Liberty wrote:Maybe its me , but I've gotten a little confused about the role of the Special Forces. The Navy seal seem to be seeing a lot of action in the Mountains of Afghanistan and and not so much about the Special Forces these days. Seems to me that there is some political castration going on. Maybe it's just some old Army loyalty and Navy rivalry in me ... But it just seems like the SEALs are getting jobs the Special Forces used to do. Things just aren't the same as they used to be 40 years ago.
I recommend doing historical reading on the SEALs and Special Forces. Historically they have very different mission profiles and their training lifecycles reflect that.
STS (DevGru) may have some of the finest pipe hitters in the world, but they are not infantrymen. They are highly trained in direct action, recon, etc but they were never in the infantry. That is why you will often hear about missions where Army Rangers were attached to STS or Teams in general. They gave them land combat capabilities that are intrinsic to infantry operations - and our Rangers are the best infantry in the world.
This also goes back to the concept that Army Special Forces has always been designed to project force and create capabilities - not necessarily fire shots. Yes, they are VERY good at that. They are masters of unconventional warfare. Their primary goal, however, has been to integrate with host nation elements - either the rebels or the Government - and training them to succeed. They bring soft skills with them as a result of their selection and training criteria that the SEALs do not necessarily look for. It's not a weakness or strength - it's a matter of mission profile.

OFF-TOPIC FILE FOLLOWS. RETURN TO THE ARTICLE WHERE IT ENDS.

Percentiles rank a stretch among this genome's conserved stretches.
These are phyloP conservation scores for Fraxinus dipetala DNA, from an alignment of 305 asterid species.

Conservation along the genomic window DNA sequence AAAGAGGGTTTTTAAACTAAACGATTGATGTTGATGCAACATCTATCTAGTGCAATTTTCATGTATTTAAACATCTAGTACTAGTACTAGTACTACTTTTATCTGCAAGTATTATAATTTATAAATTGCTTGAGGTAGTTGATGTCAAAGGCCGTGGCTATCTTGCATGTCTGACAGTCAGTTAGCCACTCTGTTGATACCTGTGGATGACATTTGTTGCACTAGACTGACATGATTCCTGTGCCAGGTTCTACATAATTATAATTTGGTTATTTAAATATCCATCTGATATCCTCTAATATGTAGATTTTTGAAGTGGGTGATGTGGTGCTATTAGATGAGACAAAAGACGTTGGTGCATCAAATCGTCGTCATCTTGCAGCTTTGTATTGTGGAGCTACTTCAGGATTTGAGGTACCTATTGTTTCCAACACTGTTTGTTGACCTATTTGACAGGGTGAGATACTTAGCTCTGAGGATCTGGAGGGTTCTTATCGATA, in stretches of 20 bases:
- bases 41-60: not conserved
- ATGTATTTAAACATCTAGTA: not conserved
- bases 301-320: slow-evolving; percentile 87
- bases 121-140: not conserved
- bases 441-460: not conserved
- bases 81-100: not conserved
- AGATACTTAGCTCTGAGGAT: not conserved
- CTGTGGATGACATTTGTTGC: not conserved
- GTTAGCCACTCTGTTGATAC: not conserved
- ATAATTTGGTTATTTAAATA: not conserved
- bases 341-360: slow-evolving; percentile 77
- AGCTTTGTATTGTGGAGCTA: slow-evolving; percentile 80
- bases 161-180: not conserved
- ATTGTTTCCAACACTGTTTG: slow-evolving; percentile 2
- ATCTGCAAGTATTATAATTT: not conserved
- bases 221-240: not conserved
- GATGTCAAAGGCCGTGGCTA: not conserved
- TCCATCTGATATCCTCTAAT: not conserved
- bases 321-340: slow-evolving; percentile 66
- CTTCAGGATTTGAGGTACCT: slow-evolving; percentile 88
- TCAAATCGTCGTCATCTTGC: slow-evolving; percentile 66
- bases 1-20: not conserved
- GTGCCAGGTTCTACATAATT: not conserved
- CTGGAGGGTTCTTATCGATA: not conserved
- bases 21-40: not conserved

They are different units. The GWOT has seen their MPs blur and mix and mesh. You see SF teams doing lots of direct action work while there are SEALs training people. These are highly talented warriors that bring a lot to the table. At the end of the day, though, their charters are not the same. They do not exist for the same reasons, strictly speaking.